Wood Mouse (Apodemus sylvaticus)
The Wood Mouse is a common murid rodent from Europe and northwestern Africa. It is closely related to the Yellow-necked Mouse (Apodemus flavicollis) but differs in that it has no band of yellow fur around the neck, has slightly smaller ears, and is usually slightly smaller overall: around 90 mm in length. It is found across most of Europe and is a very common and widespread species, is commensal with people and is sometimes considered a pest.
Wood Mice inhabit forests, grasslands, and cultivated fields. Almost entirely nocturnal and terrestrial, Wood Mice burrow extensively, build nests of plants and live in buildings during harsh seasons. It is one of the most intensively studied species in the genus. In Europe it ranges north to Scandinavia and east to Ukraine. The Wood Mouse is also found in northwestern Africa and on many Mediterranean islands.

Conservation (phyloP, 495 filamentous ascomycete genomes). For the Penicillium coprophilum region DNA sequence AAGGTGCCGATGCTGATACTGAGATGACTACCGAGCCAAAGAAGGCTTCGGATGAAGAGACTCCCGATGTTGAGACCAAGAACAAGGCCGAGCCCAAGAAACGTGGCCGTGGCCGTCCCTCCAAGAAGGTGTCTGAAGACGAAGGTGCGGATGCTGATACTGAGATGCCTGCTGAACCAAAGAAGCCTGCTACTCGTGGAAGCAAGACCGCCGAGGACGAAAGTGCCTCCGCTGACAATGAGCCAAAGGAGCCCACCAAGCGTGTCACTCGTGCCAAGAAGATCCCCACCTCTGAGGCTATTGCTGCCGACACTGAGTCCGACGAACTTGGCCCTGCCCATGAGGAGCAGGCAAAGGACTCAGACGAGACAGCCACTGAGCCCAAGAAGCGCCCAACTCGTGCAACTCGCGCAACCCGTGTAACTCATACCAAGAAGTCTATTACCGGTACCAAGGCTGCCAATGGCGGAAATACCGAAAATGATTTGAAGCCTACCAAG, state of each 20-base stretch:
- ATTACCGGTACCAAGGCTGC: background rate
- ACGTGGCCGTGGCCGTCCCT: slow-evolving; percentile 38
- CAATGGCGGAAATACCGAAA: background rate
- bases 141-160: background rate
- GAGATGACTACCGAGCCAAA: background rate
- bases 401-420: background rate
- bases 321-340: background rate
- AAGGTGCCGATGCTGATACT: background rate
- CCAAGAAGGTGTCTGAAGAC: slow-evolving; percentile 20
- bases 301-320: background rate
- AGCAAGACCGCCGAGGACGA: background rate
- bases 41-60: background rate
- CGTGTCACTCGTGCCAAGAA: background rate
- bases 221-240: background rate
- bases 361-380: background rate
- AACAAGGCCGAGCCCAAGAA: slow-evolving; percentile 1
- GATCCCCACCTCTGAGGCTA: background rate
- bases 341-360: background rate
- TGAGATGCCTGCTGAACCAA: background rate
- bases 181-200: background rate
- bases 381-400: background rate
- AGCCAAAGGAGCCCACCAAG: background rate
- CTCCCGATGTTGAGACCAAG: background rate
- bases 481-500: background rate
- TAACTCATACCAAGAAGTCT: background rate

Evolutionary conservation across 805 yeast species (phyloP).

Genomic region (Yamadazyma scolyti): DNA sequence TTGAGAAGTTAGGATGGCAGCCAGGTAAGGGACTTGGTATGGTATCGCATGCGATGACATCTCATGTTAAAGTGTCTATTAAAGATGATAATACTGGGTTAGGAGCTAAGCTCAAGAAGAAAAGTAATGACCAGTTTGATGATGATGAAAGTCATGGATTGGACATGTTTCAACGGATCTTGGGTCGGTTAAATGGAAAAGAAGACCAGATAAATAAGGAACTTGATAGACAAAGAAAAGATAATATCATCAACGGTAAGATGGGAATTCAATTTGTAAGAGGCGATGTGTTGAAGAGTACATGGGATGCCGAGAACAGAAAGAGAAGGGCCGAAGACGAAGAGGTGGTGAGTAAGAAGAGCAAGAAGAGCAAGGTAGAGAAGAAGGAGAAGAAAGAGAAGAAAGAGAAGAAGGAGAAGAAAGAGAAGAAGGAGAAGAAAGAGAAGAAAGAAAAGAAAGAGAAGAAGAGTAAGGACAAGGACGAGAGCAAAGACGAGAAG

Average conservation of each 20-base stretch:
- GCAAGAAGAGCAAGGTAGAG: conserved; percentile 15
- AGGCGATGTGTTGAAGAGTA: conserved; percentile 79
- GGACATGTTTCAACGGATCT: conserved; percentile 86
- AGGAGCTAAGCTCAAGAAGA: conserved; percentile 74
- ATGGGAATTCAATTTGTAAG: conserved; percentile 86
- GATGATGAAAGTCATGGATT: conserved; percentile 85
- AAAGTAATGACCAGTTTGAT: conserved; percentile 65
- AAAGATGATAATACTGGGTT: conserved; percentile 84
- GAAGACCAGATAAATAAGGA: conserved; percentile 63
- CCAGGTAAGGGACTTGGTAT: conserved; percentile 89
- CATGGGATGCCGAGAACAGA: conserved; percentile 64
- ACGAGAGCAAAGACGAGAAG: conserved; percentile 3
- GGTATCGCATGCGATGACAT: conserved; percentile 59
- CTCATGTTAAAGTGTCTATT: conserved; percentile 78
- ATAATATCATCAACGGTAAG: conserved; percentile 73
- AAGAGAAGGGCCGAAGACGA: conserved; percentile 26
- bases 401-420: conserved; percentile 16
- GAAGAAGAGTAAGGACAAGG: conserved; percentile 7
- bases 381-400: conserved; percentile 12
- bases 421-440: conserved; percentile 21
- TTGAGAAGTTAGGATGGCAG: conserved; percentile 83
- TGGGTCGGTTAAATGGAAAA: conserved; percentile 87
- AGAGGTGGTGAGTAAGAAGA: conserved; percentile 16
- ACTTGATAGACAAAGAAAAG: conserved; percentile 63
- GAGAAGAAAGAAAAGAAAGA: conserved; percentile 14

The Wood Mouse has a breeding season from February to October in which multiple matings occur between males and females resulting in scramble competition. Such behavioral characteristics result in sperm competition and multiple paternity litters. The society is polygynous with copulation resulting from scramble competition during reproductive periods.
Source: en.wikipedia.org/wiki/Wood_mouse – 13.10.2008
Big eyes, big ears, big nose – exactly the fitting attributes for the shy Wood Mouse.